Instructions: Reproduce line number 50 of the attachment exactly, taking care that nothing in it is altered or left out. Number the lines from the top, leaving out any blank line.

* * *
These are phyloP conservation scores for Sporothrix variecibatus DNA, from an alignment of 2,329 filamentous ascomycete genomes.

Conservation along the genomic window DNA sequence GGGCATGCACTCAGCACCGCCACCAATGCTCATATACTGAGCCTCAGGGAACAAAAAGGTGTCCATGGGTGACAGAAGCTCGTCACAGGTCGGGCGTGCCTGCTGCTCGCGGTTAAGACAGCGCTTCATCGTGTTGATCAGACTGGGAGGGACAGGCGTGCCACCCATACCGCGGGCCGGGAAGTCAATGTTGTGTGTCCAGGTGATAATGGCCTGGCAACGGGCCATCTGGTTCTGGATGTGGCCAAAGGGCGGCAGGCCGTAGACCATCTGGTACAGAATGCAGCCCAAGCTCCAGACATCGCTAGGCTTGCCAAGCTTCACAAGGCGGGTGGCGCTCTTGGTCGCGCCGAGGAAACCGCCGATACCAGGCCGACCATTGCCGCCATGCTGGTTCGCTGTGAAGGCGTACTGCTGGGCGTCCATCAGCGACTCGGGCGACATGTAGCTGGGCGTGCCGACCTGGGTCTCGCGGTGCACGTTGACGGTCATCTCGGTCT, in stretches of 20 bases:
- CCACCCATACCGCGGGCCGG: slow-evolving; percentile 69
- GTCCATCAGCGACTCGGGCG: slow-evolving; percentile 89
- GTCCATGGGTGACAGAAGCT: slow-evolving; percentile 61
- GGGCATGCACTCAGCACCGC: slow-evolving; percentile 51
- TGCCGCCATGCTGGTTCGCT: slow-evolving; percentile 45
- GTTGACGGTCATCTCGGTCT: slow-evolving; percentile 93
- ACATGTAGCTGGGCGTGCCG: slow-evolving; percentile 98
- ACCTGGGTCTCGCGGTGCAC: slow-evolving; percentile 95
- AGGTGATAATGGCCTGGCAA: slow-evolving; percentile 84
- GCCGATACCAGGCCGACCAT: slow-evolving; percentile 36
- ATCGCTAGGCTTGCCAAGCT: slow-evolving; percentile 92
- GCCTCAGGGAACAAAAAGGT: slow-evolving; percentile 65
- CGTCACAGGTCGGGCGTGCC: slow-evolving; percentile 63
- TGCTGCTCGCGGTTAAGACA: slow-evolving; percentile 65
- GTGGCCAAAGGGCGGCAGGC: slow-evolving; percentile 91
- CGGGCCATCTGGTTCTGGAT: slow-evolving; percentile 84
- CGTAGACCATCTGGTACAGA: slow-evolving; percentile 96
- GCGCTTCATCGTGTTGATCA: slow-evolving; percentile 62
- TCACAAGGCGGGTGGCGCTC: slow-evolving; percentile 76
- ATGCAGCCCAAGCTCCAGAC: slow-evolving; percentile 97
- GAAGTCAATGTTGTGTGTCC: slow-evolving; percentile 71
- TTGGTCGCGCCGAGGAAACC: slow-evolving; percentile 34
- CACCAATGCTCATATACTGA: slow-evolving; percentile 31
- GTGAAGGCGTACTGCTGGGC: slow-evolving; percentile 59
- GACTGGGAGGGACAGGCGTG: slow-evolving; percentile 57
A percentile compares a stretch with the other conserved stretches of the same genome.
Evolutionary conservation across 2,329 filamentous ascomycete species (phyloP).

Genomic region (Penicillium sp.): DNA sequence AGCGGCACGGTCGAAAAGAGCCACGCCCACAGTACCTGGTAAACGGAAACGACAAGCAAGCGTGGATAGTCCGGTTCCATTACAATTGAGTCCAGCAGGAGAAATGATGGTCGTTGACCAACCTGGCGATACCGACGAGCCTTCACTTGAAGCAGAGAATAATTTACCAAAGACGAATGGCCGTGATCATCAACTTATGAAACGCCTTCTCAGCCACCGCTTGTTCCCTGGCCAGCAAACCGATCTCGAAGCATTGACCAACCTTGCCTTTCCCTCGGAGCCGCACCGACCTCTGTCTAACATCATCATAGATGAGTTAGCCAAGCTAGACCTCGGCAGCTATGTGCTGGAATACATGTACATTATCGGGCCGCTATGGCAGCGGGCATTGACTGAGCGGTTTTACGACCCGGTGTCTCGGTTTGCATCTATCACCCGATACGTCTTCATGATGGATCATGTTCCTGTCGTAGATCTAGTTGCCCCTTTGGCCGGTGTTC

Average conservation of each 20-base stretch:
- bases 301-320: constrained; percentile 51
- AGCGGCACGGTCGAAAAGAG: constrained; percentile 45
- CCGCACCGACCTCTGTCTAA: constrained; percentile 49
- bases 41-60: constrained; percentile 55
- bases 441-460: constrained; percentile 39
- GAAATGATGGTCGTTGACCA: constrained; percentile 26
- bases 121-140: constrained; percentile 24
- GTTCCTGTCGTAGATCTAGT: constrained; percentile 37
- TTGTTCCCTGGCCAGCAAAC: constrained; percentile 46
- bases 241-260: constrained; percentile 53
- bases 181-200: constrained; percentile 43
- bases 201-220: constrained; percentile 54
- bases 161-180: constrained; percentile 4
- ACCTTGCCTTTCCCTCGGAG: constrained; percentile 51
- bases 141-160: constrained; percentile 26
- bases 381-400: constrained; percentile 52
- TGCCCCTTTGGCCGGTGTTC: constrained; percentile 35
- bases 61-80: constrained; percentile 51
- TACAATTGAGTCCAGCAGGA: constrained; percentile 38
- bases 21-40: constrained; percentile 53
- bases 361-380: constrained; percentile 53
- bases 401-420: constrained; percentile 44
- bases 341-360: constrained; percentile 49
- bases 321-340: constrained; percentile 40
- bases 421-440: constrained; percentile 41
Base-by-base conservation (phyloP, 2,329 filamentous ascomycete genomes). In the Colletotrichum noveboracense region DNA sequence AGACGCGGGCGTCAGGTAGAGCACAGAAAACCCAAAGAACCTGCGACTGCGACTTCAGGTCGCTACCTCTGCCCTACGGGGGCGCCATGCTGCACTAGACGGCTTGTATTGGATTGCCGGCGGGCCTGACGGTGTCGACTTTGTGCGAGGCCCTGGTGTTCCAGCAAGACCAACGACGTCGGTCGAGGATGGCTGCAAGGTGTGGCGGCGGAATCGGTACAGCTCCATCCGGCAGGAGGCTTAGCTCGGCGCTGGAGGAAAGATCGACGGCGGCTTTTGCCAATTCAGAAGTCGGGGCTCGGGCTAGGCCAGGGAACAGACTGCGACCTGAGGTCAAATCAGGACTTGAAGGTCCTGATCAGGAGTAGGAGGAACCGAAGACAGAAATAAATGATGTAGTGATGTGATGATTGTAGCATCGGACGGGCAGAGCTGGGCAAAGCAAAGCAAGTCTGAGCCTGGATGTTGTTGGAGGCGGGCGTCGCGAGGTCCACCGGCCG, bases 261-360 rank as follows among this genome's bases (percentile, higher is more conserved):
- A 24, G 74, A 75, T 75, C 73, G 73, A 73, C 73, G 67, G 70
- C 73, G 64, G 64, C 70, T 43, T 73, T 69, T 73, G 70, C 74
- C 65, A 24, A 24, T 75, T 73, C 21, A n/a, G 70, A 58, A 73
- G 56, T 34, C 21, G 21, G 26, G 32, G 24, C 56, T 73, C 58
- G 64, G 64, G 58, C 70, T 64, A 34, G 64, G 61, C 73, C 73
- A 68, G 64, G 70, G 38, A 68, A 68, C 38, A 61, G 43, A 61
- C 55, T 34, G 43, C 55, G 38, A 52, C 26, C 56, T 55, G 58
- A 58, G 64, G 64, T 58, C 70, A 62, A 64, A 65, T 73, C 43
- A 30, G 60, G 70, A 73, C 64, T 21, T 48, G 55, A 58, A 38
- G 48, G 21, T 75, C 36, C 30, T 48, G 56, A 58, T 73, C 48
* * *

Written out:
- TACAATTGAGTCCAGCAGGA: constrained; percentile 38